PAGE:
With such extensive use, the accuracy of quick count results is hard to challenge.

In the 2024 election, CSIS and several other pollsters conducted quick counts to project the results. Any discrepancies in the vote count can be verified easily by comparing the C1 vote tabulation forms signed off by polling station workers and official KPU data.

Research on election integrity has progressed rapidly, along with the methodologies to detect electoral fraud.

In 2024, several initiatives were undertaken to monitor the elections, such as Jaga Suara (protect voices) and Kawal Pemilu (control elections). This year’s Jaga Suara data analysis, conducted from Feb. 15 to 20 and covered 355,000 polling stations (43.28 percent of all polling stations), indicated that despite some errors in tabulation, the irregularities were insignificant.

The errors had occurred due to the limitation of the optical character recognition (OCR) technology in scanning images into numbers, which the KPU has addressed.

Furthermore, these tabulation errors did not favor or disadvantage any presidential pair. For instance, the discrepancy in the tallies for Anies Baswedan-Muhaimin Iskandar was around 1 percent, for Prabowo-Gibran 0.4 percent and for Ganjar Pranowo-Mahfud MD 1.41 percent.

In general, I found that hoaxes and information disorder had declined this year compared with previous elections. During this year’s election, information disorder was unorganized and did not last long. This conclusion was arrived at after analyzing data from reports of hoax that had been verified as misinformation by the Communications and Information Ministry.

The ministry monitored election-related hoaxes from Oct. 17, 2023 to Feb. 28, 2024, a timeframe deemed crucial to observing the pattern of hoaxes spread during the election. The analysis covered the period from two days before the registration of presidential and vice presidential candidates until two weeks after election day.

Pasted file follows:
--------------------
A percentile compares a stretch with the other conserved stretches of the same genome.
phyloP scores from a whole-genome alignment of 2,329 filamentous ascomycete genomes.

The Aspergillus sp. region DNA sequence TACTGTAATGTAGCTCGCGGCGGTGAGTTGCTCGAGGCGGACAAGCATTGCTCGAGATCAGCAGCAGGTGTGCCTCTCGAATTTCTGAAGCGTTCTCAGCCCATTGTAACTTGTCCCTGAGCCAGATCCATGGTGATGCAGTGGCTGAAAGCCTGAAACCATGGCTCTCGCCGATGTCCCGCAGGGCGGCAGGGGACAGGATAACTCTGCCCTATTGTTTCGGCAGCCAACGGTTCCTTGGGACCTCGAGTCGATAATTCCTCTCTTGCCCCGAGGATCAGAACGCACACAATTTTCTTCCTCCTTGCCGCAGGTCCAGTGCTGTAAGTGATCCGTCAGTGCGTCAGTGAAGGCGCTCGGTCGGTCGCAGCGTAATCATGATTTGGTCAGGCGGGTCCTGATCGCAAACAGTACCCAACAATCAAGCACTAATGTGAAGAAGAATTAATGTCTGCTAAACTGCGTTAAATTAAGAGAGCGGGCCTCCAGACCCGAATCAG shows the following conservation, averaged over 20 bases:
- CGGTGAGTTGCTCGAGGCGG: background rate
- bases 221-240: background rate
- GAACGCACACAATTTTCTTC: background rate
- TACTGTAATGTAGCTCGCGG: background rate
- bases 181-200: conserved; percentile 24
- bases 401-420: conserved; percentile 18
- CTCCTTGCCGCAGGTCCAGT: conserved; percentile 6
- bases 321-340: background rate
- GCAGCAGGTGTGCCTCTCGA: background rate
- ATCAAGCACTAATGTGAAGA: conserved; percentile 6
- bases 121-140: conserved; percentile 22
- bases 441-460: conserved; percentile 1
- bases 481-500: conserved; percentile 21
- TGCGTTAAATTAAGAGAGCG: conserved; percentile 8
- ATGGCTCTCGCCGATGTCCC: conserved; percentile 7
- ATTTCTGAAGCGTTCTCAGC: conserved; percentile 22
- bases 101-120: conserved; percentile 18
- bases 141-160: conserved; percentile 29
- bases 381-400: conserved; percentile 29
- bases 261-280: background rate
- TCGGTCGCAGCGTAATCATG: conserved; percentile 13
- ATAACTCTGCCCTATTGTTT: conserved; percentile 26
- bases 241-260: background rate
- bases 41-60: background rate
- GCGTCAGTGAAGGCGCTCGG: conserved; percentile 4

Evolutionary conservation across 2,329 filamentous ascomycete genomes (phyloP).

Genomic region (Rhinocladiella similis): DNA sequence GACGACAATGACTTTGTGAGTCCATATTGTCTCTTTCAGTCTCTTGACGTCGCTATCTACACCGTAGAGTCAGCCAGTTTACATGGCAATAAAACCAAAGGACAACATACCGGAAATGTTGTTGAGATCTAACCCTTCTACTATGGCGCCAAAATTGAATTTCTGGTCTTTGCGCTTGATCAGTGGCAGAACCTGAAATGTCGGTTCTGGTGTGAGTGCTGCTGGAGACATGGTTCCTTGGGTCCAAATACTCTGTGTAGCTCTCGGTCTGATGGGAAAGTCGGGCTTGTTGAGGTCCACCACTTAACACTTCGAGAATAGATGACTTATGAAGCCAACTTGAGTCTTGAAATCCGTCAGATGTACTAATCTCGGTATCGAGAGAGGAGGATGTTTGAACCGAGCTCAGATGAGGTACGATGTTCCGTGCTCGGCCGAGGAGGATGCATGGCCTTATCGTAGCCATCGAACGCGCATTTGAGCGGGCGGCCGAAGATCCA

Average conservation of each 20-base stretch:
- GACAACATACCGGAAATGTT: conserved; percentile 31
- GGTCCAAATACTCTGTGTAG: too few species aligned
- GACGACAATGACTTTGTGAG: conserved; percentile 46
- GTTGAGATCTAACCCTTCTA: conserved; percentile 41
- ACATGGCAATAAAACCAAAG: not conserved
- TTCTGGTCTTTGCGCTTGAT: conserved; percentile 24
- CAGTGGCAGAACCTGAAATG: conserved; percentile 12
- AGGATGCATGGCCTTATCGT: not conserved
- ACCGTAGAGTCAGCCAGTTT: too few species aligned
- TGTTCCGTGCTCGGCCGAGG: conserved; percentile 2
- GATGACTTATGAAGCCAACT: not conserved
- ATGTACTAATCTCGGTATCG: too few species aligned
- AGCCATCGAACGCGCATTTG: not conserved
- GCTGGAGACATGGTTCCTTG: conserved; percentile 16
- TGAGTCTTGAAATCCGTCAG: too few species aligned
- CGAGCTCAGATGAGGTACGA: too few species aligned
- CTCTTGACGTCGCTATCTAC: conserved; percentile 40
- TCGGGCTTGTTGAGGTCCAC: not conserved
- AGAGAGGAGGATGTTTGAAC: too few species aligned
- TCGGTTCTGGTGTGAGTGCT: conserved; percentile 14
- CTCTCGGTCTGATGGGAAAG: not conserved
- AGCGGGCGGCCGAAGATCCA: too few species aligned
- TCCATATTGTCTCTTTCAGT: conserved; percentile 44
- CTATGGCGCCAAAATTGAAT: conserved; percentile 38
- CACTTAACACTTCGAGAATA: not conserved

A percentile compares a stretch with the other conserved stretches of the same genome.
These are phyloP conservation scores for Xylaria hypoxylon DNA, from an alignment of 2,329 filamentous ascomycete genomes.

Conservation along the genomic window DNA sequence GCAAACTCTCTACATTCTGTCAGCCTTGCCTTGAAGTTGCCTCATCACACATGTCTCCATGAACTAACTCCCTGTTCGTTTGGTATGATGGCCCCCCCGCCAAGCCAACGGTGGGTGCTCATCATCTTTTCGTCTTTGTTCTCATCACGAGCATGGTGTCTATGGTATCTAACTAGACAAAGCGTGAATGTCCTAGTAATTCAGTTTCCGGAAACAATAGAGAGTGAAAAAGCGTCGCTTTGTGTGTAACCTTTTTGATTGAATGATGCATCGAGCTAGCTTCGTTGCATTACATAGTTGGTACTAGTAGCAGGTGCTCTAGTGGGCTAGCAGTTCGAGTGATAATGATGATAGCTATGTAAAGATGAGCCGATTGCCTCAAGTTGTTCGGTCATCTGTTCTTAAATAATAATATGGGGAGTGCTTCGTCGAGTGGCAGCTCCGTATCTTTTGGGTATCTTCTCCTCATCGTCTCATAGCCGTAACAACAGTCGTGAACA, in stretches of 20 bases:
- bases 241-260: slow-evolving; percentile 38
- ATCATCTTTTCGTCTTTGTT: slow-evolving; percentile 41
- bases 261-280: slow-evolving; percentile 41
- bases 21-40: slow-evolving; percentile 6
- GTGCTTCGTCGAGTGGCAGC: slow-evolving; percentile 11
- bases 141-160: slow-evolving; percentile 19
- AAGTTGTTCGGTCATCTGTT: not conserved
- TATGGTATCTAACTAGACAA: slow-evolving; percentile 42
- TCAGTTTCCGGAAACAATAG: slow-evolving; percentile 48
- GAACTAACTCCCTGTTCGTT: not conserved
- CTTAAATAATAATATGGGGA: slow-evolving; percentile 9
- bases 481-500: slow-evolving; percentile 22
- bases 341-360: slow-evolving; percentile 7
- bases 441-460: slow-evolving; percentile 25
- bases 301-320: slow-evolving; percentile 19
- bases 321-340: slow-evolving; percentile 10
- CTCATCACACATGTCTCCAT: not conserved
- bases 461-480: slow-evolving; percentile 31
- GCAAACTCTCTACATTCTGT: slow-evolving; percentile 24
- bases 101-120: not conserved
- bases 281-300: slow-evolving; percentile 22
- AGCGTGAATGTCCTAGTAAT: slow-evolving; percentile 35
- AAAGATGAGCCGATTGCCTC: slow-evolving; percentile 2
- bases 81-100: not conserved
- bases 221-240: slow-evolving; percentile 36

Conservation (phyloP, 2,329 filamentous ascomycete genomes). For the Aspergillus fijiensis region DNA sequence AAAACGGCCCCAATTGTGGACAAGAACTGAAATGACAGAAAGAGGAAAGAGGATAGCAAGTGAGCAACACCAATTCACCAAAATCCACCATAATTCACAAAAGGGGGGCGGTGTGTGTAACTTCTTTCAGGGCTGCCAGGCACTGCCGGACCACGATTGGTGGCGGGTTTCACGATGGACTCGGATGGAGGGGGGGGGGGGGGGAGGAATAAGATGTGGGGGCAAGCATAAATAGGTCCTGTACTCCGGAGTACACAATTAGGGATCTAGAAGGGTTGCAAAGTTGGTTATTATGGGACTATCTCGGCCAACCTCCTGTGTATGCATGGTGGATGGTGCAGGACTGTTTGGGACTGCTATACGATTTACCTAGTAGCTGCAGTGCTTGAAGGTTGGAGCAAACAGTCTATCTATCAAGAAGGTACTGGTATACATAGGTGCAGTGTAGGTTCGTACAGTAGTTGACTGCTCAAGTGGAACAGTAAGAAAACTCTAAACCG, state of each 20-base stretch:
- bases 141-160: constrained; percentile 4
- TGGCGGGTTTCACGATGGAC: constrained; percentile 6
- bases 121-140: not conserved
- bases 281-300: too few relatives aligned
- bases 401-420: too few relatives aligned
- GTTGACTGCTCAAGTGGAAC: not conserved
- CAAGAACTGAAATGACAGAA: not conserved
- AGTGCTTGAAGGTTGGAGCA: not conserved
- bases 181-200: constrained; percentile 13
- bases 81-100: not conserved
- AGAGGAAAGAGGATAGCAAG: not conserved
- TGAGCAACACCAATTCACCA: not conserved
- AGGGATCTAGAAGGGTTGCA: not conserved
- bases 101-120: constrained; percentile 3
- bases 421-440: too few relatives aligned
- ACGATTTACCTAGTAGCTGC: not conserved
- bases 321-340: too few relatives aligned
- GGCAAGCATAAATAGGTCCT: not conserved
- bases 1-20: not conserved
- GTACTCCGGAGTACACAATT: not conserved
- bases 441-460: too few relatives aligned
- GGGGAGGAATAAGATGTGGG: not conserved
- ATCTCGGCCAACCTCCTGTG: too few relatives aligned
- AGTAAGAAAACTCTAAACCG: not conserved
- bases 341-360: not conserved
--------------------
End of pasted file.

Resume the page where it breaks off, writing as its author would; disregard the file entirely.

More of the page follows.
The analysis categorized the data according to issues, time and the scope of national and local dissemination. It was generally found that during this period, most of the information disorder was election-related (33.98 percent).

This was followed by social issues such as education, health and environment (33.10 percent), political and government issues (21.54 percent), financial issues (7.01 percent) and then the Rohingya refugee issue (4.38 percent).

In the future, attempts in information disorder are expected to increase locally, although most information disorder circulates nationally. When the data is broken down, information disorder related to political/government issues and social issues are shown to spread more extensively at the local level. Meanwhile, election disinformation tends to occur nationally.

Looking at its pattern in the past, information disorder has tended to increase during a crucial political event, such as presidential and vice presidential nominations and the election debates in January. Information disorder is therefore expected to intensify before the KPU announces the official election results on March 20.

*** The writer is head of the Politics and Social Change Department at the Centre for Strategic and International Studies, Jakarta.

This article was published in thejakartapost.com with the title “Quick counts and the integrity of the 2024 election”. Click to read: https://www.thejakartapost.com/opinion/2024/03/05/quick-counts-and-the-integrity-of-the-2024-election.html.